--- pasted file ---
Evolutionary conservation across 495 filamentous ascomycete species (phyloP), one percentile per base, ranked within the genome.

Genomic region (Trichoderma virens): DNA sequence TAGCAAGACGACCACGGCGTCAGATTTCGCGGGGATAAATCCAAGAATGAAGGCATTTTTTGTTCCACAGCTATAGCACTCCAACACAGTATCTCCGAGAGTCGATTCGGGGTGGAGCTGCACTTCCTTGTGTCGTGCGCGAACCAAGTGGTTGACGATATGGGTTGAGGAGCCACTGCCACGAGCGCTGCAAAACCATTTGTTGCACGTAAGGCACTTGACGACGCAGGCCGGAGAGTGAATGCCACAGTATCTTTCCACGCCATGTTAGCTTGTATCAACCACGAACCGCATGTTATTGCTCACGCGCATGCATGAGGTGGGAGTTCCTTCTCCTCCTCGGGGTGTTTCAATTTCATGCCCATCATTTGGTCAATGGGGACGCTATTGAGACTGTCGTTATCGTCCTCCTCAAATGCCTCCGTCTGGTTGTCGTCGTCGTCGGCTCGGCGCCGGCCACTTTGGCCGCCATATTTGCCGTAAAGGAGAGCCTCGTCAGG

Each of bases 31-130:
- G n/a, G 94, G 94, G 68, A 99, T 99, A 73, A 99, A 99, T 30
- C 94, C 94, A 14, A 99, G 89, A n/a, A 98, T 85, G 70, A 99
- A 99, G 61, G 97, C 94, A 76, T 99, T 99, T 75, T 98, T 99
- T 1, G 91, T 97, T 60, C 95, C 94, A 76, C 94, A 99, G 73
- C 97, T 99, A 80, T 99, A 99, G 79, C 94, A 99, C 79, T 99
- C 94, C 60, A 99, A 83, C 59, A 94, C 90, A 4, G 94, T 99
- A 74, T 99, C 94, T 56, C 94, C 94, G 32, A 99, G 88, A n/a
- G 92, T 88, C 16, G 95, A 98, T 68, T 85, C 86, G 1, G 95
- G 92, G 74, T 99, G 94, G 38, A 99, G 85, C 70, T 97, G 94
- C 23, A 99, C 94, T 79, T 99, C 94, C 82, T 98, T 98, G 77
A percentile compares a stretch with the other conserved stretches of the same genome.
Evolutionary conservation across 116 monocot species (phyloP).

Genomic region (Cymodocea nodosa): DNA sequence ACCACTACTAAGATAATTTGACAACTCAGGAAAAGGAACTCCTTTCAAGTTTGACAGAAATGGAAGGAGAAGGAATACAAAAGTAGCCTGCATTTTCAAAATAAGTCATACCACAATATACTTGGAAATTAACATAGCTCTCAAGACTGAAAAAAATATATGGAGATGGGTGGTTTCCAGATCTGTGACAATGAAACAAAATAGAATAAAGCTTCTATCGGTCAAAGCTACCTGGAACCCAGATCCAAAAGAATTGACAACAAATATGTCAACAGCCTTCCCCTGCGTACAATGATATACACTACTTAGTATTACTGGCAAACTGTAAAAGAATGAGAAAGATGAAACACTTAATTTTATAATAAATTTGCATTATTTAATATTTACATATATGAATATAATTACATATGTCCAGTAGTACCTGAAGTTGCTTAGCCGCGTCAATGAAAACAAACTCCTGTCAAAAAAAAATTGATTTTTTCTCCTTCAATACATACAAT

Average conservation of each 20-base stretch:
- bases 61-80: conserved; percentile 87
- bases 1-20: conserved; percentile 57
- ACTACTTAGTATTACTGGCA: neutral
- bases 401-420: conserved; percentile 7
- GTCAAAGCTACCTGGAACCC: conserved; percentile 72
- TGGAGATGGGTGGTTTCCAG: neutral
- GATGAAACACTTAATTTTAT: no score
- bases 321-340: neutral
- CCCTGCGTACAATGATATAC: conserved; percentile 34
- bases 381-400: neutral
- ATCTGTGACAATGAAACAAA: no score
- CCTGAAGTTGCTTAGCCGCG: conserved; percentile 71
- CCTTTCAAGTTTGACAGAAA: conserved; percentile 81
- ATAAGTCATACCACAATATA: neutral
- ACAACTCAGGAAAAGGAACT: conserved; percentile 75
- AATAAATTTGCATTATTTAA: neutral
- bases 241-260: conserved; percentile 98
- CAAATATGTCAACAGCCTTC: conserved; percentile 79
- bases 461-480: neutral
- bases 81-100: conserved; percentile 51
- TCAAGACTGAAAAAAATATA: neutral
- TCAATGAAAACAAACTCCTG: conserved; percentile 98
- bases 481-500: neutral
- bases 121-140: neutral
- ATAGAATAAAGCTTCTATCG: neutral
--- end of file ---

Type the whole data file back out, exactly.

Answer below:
Evolutionary conservation across 495 filamentous ascomycete species (phyloP), one percentile per base, ranked within the genome.

Genomic region (Trichoderma virens): DNA sequence TAGCAAGACGACCACGGCGTCAGATTTCGCGGGGATAAATCCAAGAATGAAGGCATTTTTTGTTCCACAGCTATAGCACTCCAACACAGTATCTCCGAGAGTCGATTCGGGGTGGAGCTGCACTTCCTTGTGTCGTGCGCGAACCAAGTGGTTGACGATATGGGTTGAGGAGCCACTGCCACGAGCGCTGCAAAACCATTTGTTGCACGTAAGGCACTTGACGACGCAGGCCGGAGAGTGAATGCCACAGTATCTTTCCACGCCATGTTAGCTTGTATCAACCACGAACCGCATGTTATTGCTCACGCGCATGCATGAGGTGGGAGTTCCTTCTCCTCCTCGGGGTGTTTCAATTTCATGCCCATCATTTGGTCAATGGGGACGCTATTGAGACTGTCGTTATCGTCCTCCTCAAATGCCTCCGTCTGGTTGTCGTCGTCGTCGGCTCGGCGCCGGCCACTTTGGCCGCCATATTTGCCGTAAAGGAGAGCCTCGTCAGG

Each of bases 31-130:
- G n/a, G 94, G 94, G 68, A 99, T 99, A 73, A 99, A 99, T 30
- C 94, C 94, A 14, A 99, G 89, A n/a, A 98, T 85, G 70, A 99
- A 99, G 61, G 97, C 94, A 76, T 99, T 99, T 75, T 98, T 99
- T 1, G 91, T 97, T 60, C 95, C 94, A 76, C 94, A 99, G 73
- C 97, T 99, A 80, T 99, A 99, G 79, C 94, A 99, C 79, T 99
- C 94, C 60, A 99, A 83, C 59, A 94, C 90, A 4, G 94, T 99
- A 74, T 99, C 94, T 56, C 94, C 94, G 32, A 99, G 88, A n/a
- G 92, T 88, C 16, G 95, A 98, T 68, T 85, C 86, G 1, G 95
- G 92, G 74, T 99, G 94, G 38, A 99, G 85, C 70, T 97, G 94
- C 23, A 99, C 94, T 79, T 99, C 94, C 82, T 98, T 98, G 77
A percentile compares a stretch with the other conserved stretches of the same genome.
Evolutionary conservation across 116 monocot species (phyloP).

Genomic region (Cymodocea nodosa): DNA sequence ACCACTACTAAGATAATTTGACAACTCAGGAAAAGGAACTCCTTTCAAGTTTGACAGAAATGGAAGGAGAAGGAATACAAAAGTAGCCTGCATTTTCAAAATAAGTCATACCACAATATACTTGGAAATTAACATAGCTCTCAAGACTGAAAAAAATATATGGAGATGGGTGGTTTCCAGATCTGTGACAATGAAACAAAATAGAATAAAGCTTCTATCGGTCAAAGCTACCTGGAACCCAGATCCAAAAGAATTGACAACAAATATGTCAACAGCCTTCCCCTGCGTACAATGATATACACTACTTAGTATTACTGGCAAACTGTAAAAGAATGAGAAAGATGAAACACTTAATTTTATAATAAATTTGCATTATTTAATATTTACATATATGAATATAATTACATATGTCCAGTAGTACCTGAAGTTGCTTAGCCGCGTCAATGAAAACAAACTCCTGTCAAAAAAAAATTGATTTTTTCTCCTTCAATACATACAAT

Average conservation of each 20-base stretch:
- bases 61-80: conserved; percentile 87
- bases 1-20: conserved; percentile 57
- ACTACTTAGTATTACTGGCA: neutral
- bases 401-420: conserved; percentile 7
- GTCAAAGCTACCTGGAACCC: conserved; percentile 72
- TGGAGATGGGTGGTTTCCAG: neutral
- GATGAAACACTTAATTTTAT: no score
- bases 321-340: neutral
- CCCTGCGTACAATGATATAC: conserved; percentile 34
- bases 381-400: neutral
- ATCTGTGACAATGAAACAAA: no score
- CCTGAAGTTGCTTAGCCGCG: conserved; percentile 71
- CCTTTCAAGTTTGACAGAAA: conserved; percentile 81
- ATAAGTCATACCACAATATA: neutral
- ACAACTCAGGAAAAGGAACT: conserved; percentile 75
- AATAAATTTGCATTATTTAA: neutral
- bases 241-260: conserved; percentile 98
- CAAATATGTCAACAGCCTTC: conserved; percentile 79
- bases 461-480: neutral
- bases 81-100: conserved; percentile 51
- TCAAGACTGAAAAAAATATA: neutral
- TCAATGAAAACAAACTCCTG: conserved; percentile 98
- bases 481-500: neutral
- bases 121-140: neutral
- ATAGAATAAAGCTTCTATCG: neutral